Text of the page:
Back-to-school can be a busy time, not just for parents and students, but for illnesses as well. The close quarters of a school environment become a breeding ground for germs, all while seasonal allergens are in full swing. What can parents do to prepare their children before school begins? We've put together a quick guide to help parents make back-to-school season a little healthier.
Balloon sinuplasty is a minimally invasive procedure that dilates the sinus openings. Many individuals who suffer from chronic sinusitis may benefit from having a balloon sinuplasty procedure to help treat their blocked sinuses. Many may also be wondering if a balloon sinuplasty is the right procedure for them or would they even qualify for it. Other questions may include: what will the procedure be like, how long do the effects last, what care will be required afterward, does it require going to the hospital, and/or can you drive home afterward? These are all questions you should ask your balloon sinuplasty doctor before having the procedure.
Commonly, sinusitis is acute. Acute sinusitis can be triggered by a cold or allergies, and it often goes away on its own. Its less-common relative, chronic sinusitis, can linger for months or longer and has symptoms that include loss of smell, congestion, and a runny nose. Patients who suffer from chronic sinusitis may wonder if there is a cure, and what treatments options are involved. Can it be treated or managed at home? Does it require surgery? Read on to learn more.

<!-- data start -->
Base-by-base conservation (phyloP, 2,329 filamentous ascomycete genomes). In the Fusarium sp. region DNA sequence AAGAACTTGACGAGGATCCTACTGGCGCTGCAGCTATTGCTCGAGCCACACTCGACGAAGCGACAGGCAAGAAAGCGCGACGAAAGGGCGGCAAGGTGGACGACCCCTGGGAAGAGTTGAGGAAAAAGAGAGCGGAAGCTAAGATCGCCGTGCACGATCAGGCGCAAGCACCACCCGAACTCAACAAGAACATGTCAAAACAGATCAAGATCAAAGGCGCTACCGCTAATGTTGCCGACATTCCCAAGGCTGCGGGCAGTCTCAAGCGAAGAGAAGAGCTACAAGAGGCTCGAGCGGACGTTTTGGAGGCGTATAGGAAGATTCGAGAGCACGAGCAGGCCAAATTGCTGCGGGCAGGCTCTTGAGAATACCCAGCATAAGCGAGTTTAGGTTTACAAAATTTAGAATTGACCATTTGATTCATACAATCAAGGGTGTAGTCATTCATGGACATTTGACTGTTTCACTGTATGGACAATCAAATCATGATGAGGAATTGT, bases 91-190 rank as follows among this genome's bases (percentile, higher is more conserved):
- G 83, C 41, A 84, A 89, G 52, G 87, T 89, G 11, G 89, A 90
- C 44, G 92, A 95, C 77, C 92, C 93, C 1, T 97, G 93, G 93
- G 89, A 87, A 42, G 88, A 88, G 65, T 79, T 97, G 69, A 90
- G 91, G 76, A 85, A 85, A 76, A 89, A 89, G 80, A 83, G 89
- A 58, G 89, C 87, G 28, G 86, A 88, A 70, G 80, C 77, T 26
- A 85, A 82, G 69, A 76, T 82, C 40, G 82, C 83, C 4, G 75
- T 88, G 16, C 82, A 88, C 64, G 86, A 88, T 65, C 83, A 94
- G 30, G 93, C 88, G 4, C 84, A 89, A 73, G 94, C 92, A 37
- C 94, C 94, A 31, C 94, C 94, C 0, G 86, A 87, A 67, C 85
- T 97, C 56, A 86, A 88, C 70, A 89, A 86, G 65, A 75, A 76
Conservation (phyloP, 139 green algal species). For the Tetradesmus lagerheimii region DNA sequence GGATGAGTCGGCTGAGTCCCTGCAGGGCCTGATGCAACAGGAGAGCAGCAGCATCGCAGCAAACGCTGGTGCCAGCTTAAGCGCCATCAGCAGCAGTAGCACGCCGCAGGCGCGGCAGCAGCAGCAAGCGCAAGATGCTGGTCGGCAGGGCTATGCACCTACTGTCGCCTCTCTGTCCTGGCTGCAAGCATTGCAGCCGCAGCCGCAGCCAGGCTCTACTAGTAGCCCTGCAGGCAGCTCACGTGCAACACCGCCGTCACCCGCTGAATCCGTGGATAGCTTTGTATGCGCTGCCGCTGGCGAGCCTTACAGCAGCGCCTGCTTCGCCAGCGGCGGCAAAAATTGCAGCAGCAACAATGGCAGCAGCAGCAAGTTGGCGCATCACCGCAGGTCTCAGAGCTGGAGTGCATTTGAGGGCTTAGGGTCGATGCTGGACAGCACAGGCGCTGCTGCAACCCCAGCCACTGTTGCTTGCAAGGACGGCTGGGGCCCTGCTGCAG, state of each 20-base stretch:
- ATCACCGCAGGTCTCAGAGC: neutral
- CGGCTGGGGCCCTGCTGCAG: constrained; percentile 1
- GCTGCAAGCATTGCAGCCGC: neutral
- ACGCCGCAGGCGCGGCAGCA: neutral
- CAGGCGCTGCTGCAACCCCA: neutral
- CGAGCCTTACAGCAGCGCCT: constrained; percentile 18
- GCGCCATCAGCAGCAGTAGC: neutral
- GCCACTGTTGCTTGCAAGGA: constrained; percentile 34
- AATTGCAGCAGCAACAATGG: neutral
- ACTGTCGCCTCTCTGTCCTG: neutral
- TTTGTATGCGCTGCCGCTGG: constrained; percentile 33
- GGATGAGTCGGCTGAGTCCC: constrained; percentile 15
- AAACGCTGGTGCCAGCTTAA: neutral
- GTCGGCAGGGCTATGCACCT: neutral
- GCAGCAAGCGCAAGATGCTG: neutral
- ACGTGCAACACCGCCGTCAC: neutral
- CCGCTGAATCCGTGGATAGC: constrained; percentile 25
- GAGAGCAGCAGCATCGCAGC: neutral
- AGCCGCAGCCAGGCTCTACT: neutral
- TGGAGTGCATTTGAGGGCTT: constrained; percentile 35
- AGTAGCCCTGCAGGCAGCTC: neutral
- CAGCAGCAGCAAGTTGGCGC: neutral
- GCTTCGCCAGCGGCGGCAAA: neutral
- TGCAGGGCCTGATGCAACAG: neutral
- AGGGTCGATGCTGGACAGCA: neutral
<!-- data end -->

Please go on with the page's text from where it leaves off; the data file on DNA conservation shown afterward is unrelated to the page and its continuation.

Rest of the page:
For many hearing aid users, their first instinct when an aid stops working is simply to stop using it. You may not be aware that hearing aids can usually be repaired for a fraction of the original price, often within hours. For hearing aids that are still under warranty, there is no cost for repair. Repairs can also be done on aids that are out of warranty for a fee. Virginia ENT can handle the repair of many different styles and manufacturers of hearing aids, even those that are several years old.
A hearing aid is not like other electronic devices -- To be truly effective, a hearing aid needs to be fit and fine-tuned to your particular hearing needs. If you're in need of a hearing aid, the search should begin with looking for an audiologist.
Tinnitus is an oft-misunderstood ailment. There aren't really any traditional "signs" of tinnitus -- it's either there, or it isn't. Tinnitus is defined as any sound that's not present in the environment, but is still perceived in the auditory system. It often manifests as a humming, ringing, buzzing, clicking, “crickets,” or a rumbling noise. One might also notice a "fullness" or feeling of pressure in the ear.